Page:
The Proactive Maintenance

A proactive maintenance solution can obviously prevent breakdowns and keep your equipment running smoothly. But what most people don’t realize is that proactive maintenance solutions go far beyond those benefits. With thorough cleaning and electrical testing done on a regular basis, your HVAC partner can actually help make sure that your equipment is not using more electricity than it should be. This is incredibly important since poorly maintained systems can consume up to 30% more energy than they should be (resulting in more costs and energy waste). Proactive maintenance is a great way to achieve a greener building.

Keep Reading: Learn how to evaluate your preventative maintenance solution

Need help with your Green Building initiatives?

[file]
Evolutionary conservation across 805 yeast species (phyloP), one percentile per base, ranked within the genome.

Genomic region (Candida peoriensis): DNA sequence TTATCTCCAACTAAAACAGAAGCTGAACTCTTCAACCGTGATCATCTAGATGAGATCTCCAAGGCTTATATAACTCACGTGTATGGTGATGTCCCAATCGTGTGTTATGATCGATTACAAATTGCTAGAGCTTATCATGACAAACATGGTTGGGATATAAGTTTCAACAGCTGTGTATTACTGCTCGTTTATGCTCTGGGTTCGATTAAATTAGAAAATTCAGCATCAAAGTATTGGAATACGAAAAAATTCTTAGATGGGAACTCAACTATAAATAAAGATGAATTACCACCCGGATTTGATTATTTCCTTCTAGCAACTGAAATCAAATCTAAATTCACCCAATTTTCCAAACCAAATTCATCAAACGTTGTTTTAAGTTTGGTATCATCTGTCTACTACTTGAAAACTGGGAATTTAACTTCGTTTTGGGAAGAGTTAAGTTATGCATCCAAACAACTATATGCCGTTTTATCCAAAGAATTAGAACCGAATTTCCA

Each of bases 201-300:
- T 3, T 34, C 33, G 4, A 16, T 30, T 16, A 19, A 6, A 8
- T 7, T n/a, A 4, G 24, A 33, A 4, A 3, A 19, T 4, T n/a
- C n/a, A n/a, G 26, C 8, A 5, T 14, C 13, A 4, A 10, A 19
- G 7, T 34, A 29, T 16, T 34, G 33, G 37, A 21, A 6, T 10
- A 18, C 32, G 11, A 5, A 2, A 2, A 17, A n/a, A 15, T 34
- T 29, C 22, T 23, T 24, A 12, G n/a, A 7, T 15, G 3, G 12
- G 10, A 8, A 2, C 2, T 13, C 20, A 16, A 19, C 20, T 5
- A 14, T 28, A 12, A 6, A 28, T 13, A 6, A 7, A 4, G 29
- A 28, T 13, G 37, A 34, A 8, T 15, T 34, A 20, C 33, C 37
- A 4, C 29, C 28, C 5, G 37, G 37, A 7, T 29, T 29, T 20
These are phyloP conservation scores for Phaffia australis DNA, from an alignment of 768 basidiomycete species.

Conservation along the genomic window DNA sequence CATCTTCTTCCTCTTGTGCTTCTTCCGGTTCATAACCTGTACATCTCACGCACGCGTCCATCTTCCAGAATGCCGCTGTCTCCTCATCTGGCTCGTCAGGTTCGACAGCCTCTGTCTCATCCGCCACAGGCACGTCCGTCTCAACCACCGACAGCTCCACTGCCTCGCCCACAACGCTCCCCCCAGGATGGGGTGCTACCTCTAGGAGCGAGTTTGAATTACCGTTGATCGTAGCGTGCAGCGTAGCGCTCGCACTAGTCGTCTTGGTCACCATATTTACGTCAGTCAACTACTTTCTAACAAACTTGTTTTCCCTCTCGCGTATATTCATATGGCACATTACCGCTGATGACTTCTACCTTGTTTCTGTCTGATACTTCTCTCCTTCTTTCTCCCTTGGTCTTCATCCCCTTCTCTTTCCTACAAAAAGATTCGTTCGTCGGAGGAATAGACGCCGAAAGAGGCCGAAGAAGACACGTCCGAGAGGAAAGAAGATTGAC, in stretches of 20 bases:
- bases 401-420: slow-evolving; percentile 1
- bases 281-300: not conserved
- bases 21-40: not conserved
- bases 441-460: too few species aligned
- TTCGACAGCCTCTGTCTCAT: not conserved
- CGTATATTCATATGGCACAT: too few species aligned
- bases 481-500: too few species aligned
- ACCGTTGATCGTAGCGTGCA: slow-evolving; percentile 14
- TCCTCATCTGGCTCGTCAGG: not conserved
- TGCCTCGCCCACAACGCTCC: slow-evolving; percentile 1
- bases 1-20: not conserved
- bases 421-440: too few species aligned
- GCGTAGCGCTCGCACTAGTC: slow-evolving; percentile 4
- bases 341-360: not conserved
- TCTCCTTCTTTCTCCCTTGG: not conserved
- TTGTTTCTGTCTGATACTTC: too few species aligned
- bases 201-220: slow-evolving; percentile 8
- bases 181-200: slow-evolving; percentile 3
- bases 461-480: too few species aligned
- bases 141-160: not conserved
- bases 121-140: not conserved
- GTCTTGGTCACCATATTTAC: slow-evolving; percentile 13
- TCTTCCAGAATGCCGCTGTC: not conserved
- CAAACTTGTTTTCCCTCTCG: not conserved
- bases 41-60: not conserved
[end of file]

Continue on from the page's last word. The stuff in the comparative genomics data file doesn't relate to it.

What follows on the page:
At BMI, we have decades of combined experience helping businesses everywhere create and maintain greener buildings. With an on-site facility assessment and thorough system evaluation and financial analysis, we can show you how to optimize your building and incorporate green building decisions that work for your bottom line and future goals.
Give us a call or fill out our online form to get started.

▸ March 29, 2021

Should I turn my AC off when I’m not home? What about when I’m on vacation? Should I turn off my air conditioner when I’m gone for a few days? Does turning my AC off even save me money? Or does it actually end up costing me more money in the long run?